Suppose that transmission occurs frequently within subnetworks but infrequently between them. So when a child within the school subnetwork catches the virus, it quickly spreads to other children and their parents. But what it doesn’t do is quickly spread to those outside the subnetwork.

Test and Trace Boss Tells Public Not to Socialise Unless Necessary

In an interview on BBC Radio 4’s Today Programme, Dr. Jenny Harries, the Chief Executive of the U.K. Health Security Agency as well as the Head of the NHS Test and Trace scheme, said that the public must not attend social gatherings if they “don’t particularly need to” in order to restrict the transmission of the Omicron variant. Harries also called on all those eligible to receive booster jabs to go and get one and play their part in the fight against Covid. WalesOnline has the story.

Dr Jenny Harries, Chief Executive of the U.K. Health Security Agency (UKHSA), told BBC Radio 4’s Today programme that people could do their bit by reducing the number of social contacts they have.

She said that even if our “vaccines appear to be effective, but we find that the variant is more highly transmissible, having lowish grade infection, but in very large numbers of the population, (it) could still be a significant impact on our hospitals.

“And of course, our behaviours in winter and particularly around Christmas we tend to socialise more so I think all of those will need to be taken into account.”

Asked about working from home, she said: “We’ve seen that not everybody has gone back to work and I’d like to think of it more in a general way, which is if we all decrease our social contacts a little bit, actually that helps to keep the variant at bay.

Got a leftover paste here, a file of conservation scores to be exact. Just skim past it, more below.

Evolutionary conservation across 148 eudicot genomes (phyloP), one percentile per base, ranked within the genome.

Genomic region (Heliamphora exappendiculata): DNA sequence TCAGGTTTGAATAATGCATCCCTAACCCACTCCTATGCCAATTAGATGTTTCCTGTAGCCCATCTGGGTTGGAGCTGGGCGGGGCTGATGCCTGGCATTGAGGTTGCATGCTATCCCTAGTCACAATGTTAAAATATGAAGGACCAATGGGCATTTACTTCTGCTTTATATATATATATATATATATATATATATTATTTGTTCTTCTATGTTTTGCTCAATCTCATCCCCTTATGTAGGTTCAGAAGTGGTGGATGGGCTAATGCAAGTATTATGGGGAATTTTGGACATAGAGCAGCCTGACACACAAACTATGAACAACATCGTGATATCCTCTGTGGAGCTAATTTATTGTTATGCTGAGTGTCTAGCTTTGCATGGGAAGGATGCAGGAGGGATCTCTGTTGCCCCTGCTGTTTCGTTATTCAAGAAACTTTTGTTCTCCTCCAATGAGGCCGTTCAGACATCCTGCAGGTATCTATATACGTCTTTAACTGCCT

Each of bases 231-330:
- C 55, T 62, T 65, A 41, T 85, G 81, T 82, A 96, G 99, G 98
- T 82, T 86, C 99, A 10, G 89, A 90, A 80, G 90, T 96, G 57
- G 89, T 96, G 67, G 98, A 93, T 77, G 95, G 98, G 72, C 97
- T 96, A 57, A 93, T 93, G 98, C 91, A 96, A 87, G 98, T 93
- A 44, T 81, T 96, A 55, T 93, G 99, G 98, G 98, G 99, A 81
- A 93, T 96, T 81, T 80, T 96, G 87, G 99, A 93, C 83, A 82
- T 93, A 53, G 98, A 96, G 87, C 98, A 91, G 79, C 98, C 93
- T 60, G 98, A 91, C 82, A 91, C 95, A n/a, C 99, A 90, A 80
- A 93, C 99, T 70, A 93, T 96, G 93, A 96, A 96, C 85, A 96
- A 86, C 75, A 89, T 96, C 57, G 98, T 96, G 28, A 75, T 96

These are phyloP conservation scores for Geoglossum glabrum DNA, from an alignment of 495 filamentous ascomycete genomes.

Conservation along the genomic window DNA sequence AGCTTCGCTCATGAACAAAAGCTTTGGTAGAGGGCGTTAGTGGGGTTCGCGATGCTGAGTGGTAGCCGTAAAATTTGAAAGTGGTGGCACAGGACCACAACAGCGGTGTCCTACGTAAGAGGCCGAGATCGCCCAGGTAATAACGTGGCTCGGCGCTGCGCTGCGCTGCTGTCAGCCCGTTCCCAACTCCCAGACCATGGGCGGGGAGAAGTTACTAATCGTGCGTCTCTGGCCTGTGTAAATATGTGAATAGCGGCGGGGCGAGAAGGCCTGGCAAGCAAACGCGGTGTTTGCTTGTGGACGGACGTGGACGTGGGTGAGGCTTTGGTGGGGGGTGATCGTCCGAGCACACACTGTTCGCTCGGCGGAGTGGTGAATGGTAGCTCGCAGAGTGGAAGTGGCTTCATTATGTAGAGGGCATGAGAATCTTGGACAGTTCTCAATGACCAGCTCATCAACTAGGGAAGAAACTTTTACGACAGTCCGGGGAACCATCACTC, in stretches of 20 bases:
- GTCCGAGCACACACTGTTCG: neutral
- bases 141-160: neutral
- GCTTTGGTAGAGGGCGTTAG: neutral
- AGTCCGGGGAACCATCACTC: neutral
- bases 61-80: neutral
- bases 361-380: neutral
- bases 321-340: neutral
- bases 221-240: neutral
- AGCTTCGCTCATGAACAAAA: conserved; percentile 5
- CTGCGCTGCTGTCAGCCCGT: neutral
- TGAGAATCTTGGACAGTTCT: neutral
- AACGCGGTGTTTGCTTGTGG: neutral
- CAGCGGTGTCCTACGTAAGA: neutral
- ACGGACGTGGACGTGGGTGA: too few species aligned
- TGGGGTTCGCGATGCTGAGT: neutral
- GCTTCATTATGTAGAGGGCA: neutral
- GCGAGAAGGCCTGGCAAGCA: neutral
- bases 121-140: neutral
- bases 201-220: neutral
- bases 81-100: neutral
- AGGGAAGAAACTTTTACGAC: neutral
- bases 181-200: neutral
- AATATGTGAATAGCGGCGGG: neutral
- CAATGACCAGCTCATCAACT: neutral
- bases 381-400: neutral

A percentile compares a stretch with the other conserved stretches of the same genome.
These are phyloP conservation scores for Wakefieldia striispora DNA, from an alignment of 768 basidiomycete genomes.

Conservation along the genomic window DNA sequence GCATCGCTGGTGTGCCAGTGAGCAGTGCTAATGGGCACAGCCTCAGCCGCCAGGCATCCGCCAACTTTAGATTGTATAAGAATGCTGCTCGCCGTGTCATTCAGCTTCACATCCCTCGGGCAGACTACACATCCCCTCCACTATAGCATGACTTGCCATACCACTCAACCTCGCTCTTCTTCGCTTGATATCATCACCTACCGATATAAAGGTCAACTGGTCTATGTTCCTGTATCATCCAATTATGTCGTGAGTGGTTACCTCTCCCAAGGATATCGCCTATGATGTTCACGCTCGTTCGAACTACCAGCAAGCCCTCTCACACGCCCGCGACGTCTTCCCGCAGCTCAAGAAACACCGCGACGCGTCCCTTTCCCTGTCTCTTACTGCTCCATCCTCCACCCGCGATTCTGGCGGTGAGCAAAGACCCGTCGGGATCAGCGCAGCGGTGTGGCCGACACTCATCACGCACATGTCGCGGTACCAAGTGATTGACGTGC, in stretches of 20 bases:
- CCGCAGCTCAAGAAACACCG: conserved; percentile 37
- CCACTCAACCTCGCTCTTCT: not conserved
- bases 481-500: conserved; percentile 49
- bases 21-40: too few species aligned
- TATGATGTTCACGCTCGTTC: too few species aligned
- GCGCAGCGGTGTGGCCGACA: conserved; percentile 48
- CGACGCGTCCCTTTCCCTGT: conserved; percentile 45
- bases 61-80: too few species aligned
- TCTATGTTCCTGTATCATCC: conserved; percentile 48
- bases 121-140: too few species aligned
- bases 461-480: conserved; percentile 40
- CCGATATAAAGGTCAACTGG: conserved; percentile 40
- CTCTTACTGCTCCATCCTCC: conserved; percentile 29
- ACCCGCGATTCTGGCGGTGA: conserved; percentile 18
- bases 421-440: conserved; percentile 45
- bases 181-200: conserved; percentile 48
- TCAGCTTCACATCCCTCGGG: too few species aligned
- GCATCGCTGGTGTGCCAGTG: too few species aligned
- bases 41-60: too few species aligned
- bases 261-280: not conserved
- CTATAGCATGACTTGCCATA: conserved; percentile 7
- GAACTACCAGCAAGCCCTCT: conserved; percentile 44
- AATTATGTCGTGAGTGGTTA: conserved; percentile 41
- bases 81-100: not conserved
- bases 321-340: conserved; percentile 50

So I think being careful, not socialising when we don’t particularly need to and particularly going and getting those booster jobs which, of course, people will now be able to have at a three-month interval from their primary course.

Worth reading in full.

Stop Press: As of today, the Government has brought back mask mandates to a wide array of public settings. A full list can be found here.

Stop Press 2: The crackdown on non-mask wearers on the London tube has begun. MailOnline has more.

Stop Press 3: The Government has rebuked Dr. Harries and distanced itself from her remarks. According to the Telegraph:

Boris Johnson insisted “we’re not going to change the overall guidance, we don’t think that’s necessary”, when he was asked about comments by Dr. Jenny Harries, the Chief Executive of the U.K. Health Security Agency, who had urged people to avoid socialising “unless you need to” in the run up to Christmas.

Downing Street also heavily distanced itself from her remarks, with the PM’s official spokesman stressing: “It’s not our advice to the public currently. You’ll know the measures we set out at the weekend. The UK HSA is an arms-length body of Government, and Jenny Harries provides advice to the Government, she is not a Government minister. The public should follow the guidance as set out by the Government and indeed the Prime Minister at the weekend.

News Round-Up

Masks Have Made No Meaningful Difference to Delta – Oxford Professor

Professor Jim Naismith, Director of the Rosalind Franklin Institute and Professor of Structural Biology at the University of Oxford, has pointed out that, despite England dropping its mask mandate in July while Scotland kept its one in force, there is no evidence of this policy making any difference in the two countries’ infection rates. He writes:

The ONS survey results on prevalence shows that the Scottish and English approach to masking, although formally different since July, has made no meaningful difference to Delta. In both countries very high levels of prevalence have continued for months. Thus the new changes announced are unlikely to have much of an impact if Omicron does indeed spread rapidly.

You can see the ONS graphs below for yourself, and he’s right. Yet the Government has re-imposed masks in schools, shops and on public transport, despite there being no evidence that they make any significant impact on the spread of disease.